c. 1300, lenger "reside, dwell," northern England frequentative of lengen "to tarry," from Old English lengan "prolong, lengthen," from Proto-Germanic *langjan "to make long" (source also of Old Frisian lendza, Old High German lengan, Dutch lengen "to lengthen"), from *langaz- "long" (see long (adj.)).
Intransitive sense of "delay going, depart slowly and unwillingly" is from 1520s. Meaning "remain long in sickness, be near death for a time" is from 1530s. It shares verbal duties with long, prolong, lengthen. Related: Lingered; lingerer; lingering.
"remaining long," 1540s, present-participle adjective from linger (v.). Related: Lingeringly.
c. 1400, hoveren, frequentative of hoven "hover, tarry, linger;" see hove (v.1). Related: Hovered; hovering. As a noun from 1510s.
c. 1200, demuren, "to linger, tarry, delay," a sense now obsolete, from variant stem of Old French demorer "delay, retard," from Latin demorari "to linger, loiter, tarry," from de- (see de-) + morari "to delay," from mora "a pause, delay" (see moratorium).
Modern sense of "raise objections, take exception, have scruples" is by 1630s, from a legal sense attested from the 1620s: "admit provisionally the facts of the opponent's proceeding but deny he is entitled to legal relief," a verb from demurrer. Such a pleading effectively stops the action until the point is settled. Related: Demurred; demurring.
1590s, "to speak in a slow, spiritless tone," a native intensive or frequentative formation from draw (v.), or else from Middle Dutch dralen, East Frisian draulen "to linger, delay," which are from the same root. Related: Drawled; drawling.
1530s, "a pause, a delay" (a sense now obsolete); 1540 as legal pleading to the effect that, even conceding the facts to be as alleged by the opponent, he is not entitled to legal relief, from Anglo-French demurrer, Old French demorer "to delay, retard," from Latin demorari "to linger, loiter, tarry," from de- (see de-) + morari "to delay," from mora "a pause, delay" (see moratorium). Transferred sense of "objection raised or exception taken" to anything is by 1590s.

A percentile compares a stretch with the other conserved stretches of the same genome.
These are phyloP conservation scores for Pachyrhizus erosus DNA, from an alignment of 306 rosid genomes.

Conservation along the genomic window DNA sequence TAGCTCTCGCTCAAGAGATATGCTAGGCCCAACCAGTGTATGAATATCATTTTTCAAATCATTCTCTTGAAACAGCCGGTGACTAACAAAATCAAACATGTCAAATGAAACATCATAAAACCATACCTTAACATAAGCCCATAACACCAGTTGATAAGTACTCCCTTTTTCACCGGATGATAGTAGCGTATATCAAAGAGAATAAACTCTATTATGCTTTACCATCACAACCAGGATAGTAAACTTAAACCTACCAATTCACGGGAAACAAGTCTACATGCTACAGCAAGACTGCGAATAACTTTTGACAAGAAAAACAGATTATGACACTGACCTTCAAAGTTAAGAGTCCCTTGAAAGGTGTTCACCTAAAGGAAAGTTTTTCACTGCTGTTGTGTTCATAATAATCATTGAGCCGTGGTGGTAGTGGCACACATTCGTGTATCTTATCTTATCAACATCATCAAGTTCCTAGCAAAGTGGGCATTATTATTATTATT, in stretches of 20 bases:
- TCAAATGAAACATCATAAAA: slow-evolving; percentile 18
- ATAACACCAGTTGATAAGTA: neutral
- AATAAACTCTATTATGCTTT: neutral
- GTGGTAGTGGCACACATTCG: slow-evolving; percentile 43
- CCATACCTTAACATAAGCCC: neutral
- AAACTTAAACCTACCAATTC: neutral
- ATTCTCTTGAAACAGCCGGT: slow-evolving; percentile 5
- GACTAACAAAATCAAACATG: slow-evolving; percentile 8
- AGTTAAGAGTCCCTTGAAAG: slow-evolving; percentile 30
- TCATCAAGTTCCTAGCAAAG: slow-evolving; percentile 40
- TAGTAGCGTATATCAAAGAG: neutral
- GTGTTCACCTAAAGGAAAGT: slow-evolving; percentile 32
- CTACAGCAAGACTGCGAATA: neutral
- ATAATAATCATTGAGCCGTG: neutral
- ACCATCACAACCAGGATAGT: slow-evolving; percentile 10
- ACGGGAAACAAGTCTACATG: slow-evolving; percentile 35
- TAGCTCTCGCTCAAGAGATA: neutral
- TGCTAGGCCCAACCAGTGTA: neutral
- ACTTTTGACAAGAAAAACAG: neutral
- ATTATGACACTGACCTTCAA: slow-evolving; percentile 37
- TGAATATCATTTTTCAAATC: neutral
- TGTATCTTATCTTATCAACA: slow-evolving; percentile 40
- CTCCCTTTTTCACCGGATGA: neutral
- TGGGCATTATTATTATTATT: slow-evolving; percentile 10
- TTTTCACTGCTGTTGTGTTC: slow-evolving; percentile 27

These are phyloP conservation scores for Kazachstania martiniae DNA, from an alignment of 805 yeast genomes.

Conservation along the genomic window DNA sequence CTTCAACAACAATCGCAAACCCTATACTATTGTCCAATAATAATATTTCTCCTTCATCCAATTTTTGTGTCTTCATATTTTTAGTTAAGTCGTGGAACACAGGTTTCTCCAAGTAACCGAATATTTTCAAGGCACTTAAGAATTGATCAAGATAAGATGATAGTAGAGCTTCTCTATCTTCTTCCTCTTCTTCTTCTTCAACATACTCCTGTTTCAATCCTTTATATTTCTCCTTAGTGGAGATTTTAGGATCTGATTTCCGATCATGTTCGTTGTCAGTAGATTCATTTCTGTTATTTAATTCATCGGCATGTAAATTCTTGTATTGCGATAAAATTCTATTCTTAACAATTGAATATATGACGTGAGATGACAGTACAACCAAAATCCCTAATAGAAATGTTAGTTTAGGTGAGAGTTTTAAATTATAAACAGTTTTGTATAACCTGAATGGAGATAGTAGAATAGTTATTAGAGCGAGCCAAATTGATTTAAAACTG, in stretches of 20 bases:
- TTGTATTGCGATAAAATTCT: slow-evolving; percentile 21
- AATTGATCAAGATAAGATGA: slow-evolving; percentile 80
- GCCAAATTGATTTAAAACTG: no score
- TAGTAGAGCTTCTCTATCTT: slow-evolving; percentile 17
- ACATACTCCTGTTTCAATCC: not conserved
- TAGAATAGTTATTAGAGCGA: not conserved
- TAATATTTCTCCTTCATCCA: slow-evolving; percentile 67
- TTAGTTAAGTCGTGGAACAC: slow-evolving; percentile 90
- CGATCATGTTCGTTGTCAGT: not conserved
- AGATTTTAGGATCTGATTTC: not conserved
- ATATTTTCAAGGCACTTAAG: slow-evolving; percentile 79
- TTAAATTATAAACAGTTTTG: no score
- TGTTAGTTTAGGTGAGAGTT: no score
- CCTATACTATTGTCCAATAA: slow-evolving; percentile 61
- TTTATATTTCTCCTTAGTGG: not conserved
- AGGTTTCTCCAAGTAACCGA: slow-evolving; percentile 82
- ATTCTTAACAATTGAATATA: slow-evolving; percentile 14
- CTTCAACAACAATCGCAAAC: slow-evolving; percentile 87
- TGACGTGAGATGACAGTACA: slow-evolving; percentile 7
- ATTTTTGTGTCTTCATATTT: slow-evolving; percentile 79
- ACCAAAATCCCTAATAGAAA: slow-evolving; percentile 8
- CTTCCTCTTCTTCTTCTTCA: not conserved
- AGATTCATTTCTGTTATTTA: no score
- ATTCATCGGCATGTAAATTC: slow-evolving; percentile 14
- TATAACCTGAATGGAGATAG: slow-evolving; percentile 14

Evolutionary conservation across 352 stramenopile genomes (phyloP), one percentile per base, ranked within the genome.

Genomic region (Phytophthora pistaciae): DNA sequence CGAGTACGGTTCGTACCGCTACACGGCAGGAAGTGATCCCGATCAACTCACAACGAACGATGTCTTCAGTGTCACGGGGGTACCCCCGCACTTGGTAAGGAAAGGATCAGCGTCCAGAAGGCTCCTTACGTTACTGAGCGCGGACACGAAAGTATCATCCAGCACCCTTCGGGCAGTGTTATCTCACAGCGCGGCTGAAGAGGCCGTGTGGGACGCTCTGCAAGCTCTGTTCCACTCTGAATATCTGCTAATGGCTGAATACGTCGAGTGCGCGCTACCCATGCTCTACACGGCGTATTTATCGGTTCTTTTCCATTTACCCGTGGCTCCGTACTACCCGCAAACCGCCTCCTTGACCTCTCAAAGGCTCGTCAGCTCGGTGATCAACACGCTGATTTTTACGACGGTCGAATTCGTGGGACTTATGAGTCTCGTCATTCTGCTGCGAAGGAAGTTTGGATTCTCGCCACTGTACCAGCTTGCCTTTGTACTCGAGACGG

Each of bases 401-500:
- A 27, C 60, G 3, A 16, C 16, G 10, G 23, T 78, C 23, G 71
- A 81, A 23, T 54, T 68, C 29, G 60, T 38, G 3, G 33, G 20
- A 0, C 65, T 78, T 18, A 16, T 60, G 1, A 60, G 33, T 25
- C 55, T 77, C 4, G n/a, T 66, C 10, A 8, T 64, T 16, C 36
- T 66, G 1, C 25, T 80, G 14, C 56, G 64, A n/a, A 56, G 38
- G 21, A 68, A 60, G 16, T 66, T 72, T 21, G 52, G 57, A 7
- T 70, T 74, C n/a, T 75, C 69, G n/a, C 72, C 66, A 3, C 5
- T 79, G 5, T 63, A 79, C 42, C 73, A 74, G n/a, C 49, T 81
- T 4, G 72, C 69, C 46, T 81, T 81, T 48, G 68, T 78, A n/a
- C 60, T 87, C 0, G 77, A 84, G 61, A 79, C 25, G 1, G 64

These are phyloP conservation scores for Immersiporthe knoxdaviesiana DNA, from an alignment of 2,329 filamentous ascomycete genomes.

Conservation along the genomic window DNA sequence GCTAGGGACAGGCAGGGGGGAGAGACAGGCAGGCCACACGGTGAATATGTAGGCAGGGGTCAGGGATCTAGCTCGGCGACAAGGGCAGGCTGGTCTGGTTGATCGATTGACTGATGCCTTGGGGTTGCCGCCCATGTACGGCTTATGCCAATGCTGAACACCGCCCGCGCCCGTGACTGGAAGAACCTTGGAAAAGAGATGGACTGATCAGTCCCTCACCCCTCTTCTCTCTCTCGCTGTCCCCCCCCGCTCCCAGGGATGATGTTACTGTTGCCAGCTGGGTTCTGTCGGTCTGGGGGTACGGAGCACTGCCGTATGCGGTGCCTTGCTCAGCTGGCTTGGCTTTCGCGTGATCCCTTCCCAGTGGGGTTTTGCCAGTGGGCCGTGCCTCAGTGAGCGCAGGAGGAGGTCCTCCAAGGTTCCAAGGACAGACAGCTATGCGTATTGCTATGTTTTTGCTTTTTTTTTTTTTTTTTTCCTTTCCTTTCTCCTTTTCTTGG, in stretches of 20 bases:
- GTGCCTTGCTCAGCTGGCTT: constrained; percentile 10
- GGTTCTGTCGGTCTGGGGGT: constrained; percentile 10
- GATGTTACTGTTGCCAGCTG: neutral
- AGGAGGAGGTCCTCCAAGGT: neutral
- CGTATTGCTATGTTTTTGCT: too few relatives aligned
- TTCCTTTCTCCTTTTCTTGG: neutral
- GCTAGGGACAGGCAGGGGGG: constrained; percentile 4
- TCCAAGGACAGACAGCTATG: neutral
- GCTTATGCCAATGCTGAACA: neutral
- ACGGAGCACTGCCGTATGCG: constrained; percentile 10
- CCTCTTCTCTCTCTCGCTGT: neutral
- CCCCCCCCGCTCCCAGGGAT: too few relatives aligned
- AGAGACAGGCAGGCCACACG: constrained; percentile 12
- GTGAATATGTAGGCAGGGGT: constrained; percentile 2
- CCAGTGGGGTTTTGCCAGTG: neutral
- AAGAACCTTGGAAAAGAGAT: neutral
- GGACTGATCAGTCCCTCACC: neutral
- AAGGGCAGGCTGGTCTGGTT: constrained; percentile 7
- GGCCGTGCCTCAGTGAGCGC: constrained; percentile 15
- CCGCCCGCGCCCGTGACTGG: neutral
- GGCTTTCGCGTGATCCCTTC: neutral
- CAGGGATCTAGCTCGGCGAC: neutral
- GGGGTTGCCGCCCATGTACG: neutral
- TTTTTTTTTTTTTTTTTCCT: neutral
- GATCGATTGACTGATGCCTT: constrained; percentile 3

"to cause (time) to pass (without dullness)," 1630s, earlier "to occupy or engage (someone or something) for a period of time" (c. 1600), new formation from while (n.), not considered to be from Middle English hwulen "to have leisure," which is from a Germanic verb form of while (n.) (compare German weilen "to stay, linger"). An association with phrases such as Shakespearean beguile the day, Latin diem decipere, French tromper le temps "has led to the substitution of WILE v by some modern writers" [OED] (see wile (v.)).
early 14c., "to delay, retard" (transitive), of uncertain origin. Some suggest a connection to Latin tardare "to delay," or Old English tergan, tirgan "to vex, irritate, exasperate, provoke," which yielded a Middle English verb identical in form to this one. Intransitive meaning "to linger" is attested from late 14c. Related: Tarried; tarrying; tarrysome.
c. 1300, dalien, "to speak seriously, commune;" late 14c., "to talk intimately, converse politely," possibly from Anglo-French dalier "to amuse oneself," Old French dalier, dailer, which is of uncertain origin. Sense of "waste time" in any manner emerged by late 14c.; that of "to play, sport, frolic; flirt, engage in amorous exchanges" is from mid-15c. Meaning "to linger, loiter, delay (intransitive)" is from 1530s. Related: Dallied; dallying.
late 15c., residen, "to remain at a place," from Old French resider (15c.) and directly from Latin residere "sit down, settle; remain behind, rest, linger; be left," from re- "back, again" (see re-) + sedere "to sit" (from PIE root *sed- (1) "to sit"). The meaning "to dwell permanently or for a considerable time" is attested by 1570s. Related: Resided; residing. Also from the French word are Dutch resideren, German residiren.